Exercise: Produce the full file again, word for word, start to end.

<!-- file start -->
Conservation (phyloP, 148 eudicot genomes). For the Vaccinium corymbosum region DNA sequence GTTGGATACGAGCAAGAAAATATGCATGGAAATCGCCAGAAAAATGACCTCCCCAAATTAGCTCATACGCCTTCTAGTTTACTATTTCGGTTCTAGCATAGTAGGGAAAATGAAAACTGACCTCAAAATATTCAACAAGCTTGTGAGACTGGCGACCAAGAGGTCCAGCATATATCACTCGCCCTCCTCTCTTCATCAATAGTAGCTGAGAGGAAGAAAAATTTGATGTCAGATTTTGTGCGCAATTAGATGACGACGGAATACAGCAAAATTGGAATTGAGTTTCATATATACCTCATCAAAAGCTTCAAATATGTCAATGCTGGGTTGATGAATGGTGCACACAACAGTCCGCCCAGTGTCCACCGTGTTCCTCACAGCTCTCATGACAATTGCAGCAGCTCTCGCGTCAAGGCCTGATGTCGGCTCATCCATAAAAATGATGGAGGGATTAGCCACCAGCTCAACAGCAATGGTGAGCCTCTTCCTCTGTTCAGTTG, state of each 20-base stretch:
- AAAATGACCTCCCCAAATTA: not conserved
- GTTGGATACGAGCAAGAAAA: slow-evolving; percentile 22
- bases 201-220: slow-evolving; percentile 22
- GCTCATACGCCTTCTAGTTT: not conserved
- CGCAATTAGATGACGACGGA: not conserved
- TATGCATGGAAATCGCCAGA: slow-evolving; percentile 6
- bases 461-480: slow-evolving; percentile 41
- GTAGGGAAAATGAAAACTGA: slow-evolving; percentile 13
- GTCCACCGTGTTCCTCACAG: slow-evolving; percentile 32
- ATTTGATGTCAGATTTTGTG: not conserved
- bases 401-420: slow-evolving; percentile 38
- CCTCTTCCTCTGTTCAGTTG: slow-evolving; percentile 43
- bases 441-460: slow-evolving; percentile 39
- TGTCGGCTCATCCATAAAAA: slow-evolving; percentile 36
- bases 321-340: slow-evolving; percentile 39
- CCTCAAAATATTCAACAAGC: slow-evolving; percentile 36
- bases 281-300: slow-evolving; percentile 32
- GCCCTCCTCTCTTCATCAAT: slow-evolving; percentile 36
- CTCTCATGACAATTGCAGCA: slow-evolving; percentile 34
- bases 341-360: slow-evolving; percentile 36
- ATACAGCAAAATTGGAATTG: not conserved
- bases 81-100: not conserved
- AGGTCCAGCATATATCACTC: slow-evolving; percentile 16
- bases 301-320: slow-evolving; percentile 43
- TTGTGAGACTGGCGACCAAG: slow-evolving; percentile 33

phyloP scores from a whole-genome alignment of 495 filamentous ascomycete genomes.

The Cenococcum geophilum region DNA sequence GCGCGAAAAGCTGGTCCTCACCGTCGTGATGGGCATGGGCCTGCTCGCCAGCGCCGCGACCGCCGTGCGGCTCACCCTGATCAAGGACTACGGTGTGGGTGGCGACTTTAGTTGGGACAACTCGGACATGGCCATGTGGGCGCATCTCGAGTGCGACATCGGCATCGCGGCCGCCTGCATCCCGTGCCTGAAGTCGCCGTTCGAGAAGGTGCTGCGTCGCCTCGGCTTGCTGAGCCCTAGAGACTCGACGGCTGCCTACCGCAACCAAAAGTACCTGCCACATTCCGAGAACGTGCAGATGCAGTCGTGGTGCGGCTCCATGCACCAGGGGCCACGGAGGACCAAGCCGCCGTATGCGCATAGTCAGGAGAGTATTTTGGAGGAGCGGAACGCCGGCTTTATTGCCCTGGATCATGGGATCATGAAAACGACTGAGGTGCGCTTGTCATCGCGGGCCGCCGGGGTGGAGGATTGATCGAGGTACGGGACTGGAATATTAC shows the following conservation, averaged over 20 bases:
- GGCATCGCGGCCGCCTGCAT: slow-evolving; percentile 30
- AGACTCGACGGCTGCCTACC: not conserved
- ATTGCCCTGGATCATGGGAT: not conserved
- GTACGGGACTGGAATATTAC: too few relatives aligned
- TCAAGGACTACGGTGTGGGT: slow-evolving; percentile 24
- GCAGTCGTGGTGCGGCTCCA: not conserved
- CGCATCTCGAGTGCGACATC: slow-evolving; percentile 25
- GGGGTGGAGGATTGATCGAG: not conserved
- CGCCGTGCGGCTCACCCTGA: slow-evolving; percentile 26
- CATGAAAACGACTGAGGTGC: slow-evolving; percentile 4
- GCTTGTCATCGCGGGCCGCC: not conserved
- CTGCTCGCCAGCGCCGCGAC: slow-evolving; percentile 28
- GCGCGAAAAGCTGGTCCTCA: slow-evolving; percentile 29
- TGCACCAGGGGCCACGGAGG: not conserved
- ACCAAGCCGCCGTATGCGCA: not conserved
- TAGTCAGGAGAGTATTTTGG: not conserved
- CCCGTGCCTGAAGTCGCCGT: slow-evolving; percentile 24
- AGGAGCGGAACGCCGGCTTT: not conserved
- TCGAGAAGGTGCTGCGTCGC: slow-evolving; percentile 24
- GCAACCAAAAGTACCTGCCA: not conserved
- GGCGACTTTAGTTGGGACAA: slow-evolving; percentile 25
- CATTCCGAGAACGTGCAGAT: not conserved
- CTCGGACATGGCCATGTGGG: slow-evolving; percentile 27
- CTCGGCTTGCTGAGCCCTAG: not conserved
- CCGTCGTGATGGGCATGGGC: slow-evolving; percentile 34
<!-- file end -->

Conservation (phyloP, 148 eudicot genomes). For the Vaccinium corymbosum region DNA sequence GTTGGATACGAGCAAGAAAATATGCATGGAAATCGCCAGAAAAATGACCTCCCCAAATTAGCTCATACGCCTTCTAGTTTACTATTTCGGTTCTAGCATAGTAGGGAAAATGAAAACTGACCTCAAAATATTCAACAAGCTTGTGAGACTGGCGACCAAGAGGTCCAGCATATATCACTCGCCCTCCTCTCTTCATCAATAGTAGCTGAGAGGAAGAAAAATTTGATGTCAGATTTTGTGCGCAATTAGATGACGACGGAATACAGCAAAATTGGAATTGAGTTTCATATATACCTCATCAAAAGCTTCAAATATGTCAATGCTGGGTTGATGAATGGTGCACACAACAGTCCGCCCAGTGTCCACCGTGTTCCTCACAGCTCTCATGACAATTGCAGCAGCTCTCGCGTCAAGGCCTGATGTCGGCTCATCCATAAAAATGATGGAGGGATTAGCCACCAGCTCAACAGCAATGGTGAGCCTCTTCCTCTGTTCAGTTG, state of each 20-base stretch:
- AAAATGACCTCCCCAAATTA: not conserved
- GTTGGATACGAGCAAGAAAA: slow-evolving; percentile 22
- bases 201-220: slow-evolving; percentile 22
- GCTCATACGCCTTCTAGTTT: not conserved
- CGCAATTAGATGACGACGGA: not conserved
- TATGCATGGAAATCGCCAGA: slow-evolving; percentile 6
- bases 461-480: slow-evolving; percentile 41
- GTAGGGAAAATGAAAACTGA: slow-evolving; percentile 13
- GTCCACCGTGTTCCTCACAG: slow-evolving; percentile 32
- ATTTGATGTCAGATTTTGTG: not conserved
- bases 401-420: slow-evolving; percentile 38
- CCTCTTCCTCTGTTCAGTTG: slow-evolving; percentile 43
- bases 441-460: slow-evolving; percentile 39
- TGTCGGCTCATCCATAAAAA: slow-evolving; percentile 36
- bases 321-340: slow-evolving; percentile 39
- CCTCAAAATATTCAACAAGC: slow-evolving; percentile 36
- bases 281-300: slow-evolving; percentile 32
- GCCCTCCTCTCTTCATCAAT: slow-evolving; percentile 36
- CTCTCATGACAATTGCAGCA: slow-evolving; percentile 34
- bases 341-360: slow-evolving; percentile 36
- ATACAGCAAAATTGGAATTG: not conserved
- bases 81-100: not conserved
- AGGTCCAGCATATATCACTC: slow-evolving; percentile 16
- bases 301-320: slow-evolving; percentile 43
- TTGTGAGACTGGCGACCAAG: slow-evolving; percentile 33

phyloP scores from a whole-genome alignment of 495 filamentous ascomycete genomes.

The Cenococcum geophilum region DNA sequence GCGCGAAAAGCTGGTCCTCACCGTCGTGATGGGCATGGGCCTGCTCGCCAGCGCCGCGACCGCCGTGCGGCTCACCCTGATCAAGGACTACGGTGTGGGTGGCGACTTTAGTTGGGACAACTCGGACATGGCCATGTGGGCGCATCTCGAGTGCGACATCGGCATCGCGGCCGCCTGCATCCCGTGCCTGAAGTCGCCGTTCGAGAAGGTGCTGCGTCGCCTCGGCTTGCTGAGCCCTAGAGACTCGACGGCTGCCTACCGCAACCAAAAGTACCTGCCACATTCCGAGAACGTGCAGATGCAGTCGTGGTGCGGCTCCATGCACCAGGGGCCACGGAGGACCAAGCCGCCGTATGCGCATAGTCAGGAGAGTATTTTGGAGGAGCGGAACGCCGGCTTTATTGCCCTGGATCATGGGATCATGAAAACGACTGAGGTGCGCTTGTCATCGCGGGCCGCCGGGGTGGAGGATTGATCGAGGTACGGGACTGGAATATTAC shows the following conservation, averaged over 20 bases:
- GGCATCGCGGCCGCCTGCAT: slow-evolving; percentile 30
- AGACTCGACGGCTGCCTACC: not conserved
- ATTGCCCTGGATCATGGGAT: not conserved
- GTACGGGACTGGAATATTAC: too few relatives aligned
- TCAAGGACTACGGTGTGGGT: slow-evolving; percentile 24
- GCAGTCGTGGTGCGGCTCCA: not conserved
- CGCATCTCGAGTGCGACATC: slow-evolving; percentile 25
- GGGGTGGAGGATTGATCGAG: not conserved
- CGCCGTGCGGCTCACCCTGA: slow-evolving; percentile 26
- CATGAAAACGACTGAGGTGC: slow-evolving; percentile 4
- GCTTGTCATCGCGGGCCGCC: not conserved
- CTGCTCGCCAGCGCCGCGAC: slow-evolving; percentile 28
- GCGCGAAAAGCTGGTCCTCA: slow-evolving; percentile 29
- TGCACCAGGGGCCACGGAGG: not conserved
- ACCAAGCCGCCGTATGCGCA: not conserved
- TAGTCAGGAGAGTATTTTGG: not conserved
- CCCGTGCCTGAAGTCGCCGT: slow-evolving; percentile 24
- AGGAGCGGAACGCCGGCTTT: not conserved
- TCGAGAAGGTGCTGCGTCGC: slow-evolving; percentile 24
- GCAACCAAAAGTACCTGCCA: not conserved
- GGCGACTTTAGTTGGGACAA: slow-evolving; percentile 25
- CATTCCGAGAACGTGCAGAT: not conserved
- CTCGGACATGGCCATGTGGG: slow-evolving; percentile 27
- CTCGGCTTGCTGAGCCCTAG: not conserved
- CCGTCGTGATGGGCATGGGC: slow-evolving; percentile 34